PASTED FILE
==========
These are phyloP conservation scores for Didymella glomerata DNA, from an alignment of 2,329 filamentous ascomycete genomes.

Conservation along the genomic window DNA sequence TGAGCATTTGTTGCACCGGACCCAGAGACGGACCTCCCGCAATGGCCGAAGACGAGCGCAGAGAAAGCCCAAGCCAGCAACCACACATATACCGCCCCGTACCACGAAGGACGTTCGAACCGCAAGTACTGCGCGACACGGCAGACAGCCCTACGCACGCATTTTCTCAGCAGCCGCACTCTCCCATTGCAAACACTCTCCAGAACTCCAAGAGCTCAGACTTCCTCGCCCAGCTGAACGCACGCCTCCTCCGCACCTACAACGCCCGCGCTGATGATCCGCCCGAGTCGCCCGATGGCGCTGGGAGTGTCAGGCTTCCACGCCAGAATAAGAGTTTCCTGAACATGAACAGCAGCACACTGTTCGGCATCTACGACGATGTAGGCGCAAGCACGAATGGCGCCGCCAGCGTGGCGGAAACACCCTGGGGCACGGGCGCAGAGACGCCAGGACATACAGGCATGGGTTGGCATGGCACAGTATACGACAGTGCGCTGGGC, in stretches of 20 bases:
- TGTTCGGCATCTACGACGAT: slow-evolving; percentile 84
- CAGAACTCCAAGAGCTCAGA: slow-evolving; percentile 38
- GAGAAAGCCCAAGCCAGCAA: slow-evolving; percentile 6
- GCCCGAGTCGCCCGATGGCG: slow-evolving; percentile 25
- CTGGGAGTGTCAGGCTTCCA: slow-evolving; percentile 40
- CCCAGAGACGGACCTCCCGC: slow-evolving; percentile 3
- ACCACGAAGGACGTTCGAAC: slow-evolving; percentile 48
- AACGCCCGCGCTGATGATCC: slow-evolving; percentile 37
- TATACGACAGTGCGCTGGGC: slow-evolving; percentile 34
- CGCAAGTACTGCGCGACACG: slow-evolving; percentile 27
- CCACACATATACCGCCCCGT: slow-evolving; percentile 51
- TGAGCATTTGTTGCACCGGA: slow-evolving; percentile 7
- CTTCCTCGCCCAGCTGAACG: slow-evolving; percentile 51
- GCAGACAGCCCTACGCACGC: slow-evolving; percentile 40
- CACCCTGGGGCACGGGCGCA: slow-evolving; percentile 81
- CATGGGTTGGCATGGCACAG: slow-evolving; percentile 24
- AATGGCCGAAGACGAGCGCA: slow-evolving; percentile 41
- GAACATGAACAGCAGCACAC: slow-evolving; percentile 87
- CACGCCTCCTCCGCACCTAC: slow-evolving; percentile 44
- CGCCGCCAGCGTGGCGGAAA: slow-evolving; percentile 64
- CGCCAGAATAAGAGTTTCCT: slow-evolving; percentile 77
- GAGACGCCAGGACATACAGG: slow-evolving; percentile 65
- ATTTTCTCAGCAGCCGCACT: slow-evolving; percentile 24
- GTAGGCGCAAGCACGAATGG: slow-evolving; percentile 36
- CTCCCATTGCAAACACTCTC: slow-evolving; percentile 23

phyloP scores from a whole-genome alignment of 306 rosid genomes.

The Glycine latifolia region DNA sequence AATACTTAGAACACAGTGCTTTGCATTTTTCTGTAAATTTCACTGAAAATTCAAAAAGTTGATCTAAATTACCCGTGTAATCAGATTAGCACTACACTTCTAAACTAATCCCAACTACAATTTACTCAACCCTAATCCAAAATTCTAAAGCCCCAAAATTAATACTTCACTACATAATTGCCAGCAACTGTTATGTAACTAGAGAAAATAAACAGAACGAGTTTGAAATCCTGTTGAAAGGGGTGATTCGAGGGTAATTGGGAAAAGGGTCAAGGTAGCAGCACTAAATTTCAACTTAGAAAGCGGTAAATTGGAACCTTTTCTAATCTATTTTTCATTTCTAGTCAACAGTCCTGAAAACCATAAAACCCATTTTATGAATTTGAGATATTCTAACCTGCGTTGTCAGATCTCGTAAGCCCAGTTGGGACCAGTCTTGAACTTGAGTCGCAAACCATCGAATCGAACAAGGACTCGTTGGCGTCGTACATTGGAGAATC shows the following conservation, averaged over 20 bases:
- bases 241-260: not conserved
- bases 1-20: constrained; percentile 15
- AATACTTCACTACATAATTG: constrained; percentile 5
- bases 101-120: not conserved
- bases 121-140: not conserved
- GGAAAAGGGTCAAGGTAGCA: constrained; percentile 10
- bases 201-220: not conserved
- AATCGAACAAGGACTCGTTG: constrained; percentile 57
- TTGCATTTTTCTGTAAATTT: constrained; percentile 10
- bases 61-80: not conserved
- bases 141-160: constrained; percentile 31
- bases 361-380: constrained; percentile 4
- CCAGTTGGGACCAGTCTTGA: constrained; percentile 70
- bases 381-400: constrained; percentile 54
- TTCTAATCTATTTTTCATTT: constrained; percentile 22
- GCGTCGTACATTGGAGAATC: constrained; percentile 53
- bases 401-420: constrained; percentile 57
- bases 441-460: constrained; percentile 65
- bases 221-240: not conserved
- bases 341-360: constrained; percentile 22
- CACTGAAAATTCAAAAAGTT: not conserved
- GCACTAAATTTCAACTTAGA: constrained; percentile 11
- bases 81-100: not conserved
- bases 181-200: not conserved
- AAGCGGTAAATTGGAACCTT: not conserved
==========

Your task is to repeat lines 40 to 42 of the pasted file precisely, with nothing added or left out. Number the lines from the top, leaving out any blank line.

- bases 141-160: constrained; percentile 31
- bases 361-380: constrained; percentile 4
- CCAGTTGGGACCAGTCTTGA: constrained; percentile 70